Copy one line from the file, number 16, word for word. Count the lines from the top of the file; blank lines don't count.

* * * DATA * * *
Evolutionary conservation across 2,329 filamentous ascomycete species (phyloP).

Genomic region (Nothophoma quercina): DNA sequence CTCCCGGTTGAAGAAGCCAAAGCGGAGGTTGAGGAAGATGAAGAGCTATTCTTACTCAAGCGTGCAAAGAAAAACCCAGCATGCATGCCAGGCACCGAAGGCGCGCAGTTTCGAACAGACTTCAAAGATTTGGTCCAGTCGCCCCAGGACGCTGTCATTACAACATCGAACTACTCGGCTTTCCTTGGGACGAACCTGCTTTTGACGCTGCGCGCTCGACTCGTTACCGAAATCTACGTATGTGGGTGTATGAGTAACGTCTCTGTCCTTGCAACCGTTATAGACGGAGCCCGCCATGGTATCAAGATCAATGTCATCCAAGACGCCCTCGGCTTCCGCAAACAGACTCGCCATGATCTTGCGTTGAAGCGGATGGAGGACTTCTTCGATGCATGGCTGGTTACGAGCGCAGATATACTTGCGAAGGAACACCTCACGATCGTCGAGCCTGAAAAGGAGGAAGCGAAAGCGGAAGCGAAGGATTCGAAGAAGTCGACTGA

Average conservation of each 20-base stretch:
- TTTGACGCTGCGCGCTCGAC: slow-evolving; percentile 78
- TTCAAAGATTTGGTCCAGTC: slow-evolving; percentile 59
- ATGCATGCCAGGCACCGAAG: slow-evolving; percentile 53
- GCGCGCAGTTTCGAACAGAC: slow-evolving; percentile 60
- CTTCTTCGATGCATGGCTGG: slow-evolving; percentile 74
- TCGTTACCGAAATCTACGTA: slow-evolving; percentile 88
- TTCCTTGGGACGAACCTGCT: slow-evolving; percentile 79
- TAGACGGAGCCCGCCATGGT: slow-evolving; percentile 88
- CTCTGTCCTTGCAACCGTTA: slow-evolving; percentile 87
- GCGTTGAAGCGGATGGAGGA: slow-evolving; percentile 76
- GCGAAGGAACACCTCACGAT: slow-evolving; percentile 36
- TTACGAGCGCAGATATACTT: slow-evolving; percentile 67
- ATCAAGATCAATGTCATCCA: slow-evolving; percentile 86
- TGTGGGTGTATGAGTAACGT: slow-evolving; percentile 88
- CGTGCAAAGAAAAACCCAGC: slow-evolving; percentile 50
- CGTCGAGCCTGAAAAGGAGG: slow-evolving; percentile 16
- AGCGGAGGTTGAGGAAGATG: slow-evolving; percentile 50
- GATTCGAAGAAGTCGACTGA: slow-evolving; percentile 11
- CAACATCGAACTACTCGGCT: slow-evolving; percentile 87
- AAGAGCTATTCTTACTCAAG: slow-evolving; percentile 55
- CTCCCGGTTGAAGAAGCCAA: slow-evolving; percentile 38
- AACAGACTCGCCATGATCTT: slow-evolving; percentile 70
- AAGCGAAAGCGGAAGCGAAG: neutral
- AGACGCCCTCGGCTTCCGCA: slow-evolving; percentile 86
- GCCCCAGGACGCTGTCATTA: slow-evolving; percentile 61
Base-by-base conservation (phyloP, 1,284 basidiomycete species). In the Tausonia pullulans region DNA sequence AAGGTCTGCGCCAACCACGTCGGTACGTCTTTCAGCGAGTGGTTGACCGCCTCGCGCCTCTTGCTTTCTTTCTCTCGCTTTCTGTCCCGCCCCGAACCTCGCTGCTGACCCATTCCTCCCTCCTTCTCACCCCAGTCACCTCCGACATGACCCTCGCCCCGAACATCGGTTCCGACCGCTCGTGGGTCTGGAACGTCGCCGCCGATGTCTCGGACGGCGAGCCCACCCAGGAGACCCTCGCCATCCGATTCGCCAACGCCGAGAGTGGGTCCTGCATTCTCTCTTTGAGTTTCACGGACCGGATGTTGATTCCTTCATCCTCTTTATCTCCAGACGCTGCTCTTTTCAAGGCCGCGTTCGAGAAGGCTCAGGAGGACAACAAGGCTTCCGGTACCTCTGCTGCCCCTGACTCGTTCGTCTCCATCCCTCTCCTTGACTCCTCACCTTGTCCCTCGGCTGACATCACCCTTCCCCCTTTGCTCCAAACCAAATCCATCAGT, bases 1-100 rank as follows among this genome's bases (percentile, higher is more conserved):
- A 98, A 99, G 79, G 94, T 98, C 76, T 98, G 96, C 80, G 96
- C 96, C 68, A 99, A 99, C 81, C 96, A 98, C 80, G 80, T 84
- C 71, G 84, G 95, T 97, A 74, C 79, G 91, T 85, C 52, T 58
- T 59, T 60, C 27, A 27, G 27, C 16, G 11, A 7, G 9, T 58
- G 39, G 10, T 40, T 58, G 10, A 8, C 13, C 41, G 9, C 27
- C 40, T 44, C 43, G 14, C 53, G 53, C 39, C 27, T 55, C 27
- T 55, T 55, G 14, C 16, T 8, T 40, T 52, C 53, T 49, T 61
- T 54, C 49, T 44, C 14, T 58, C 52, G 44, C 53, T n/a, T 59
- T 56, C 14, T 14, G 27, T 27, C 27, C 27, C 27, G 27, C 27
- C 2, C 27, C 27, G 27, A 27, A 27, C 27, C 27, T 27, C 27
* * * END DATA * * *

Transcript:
- ATCAAGATCAATGTCATCCA: slow-evolving; percentile 86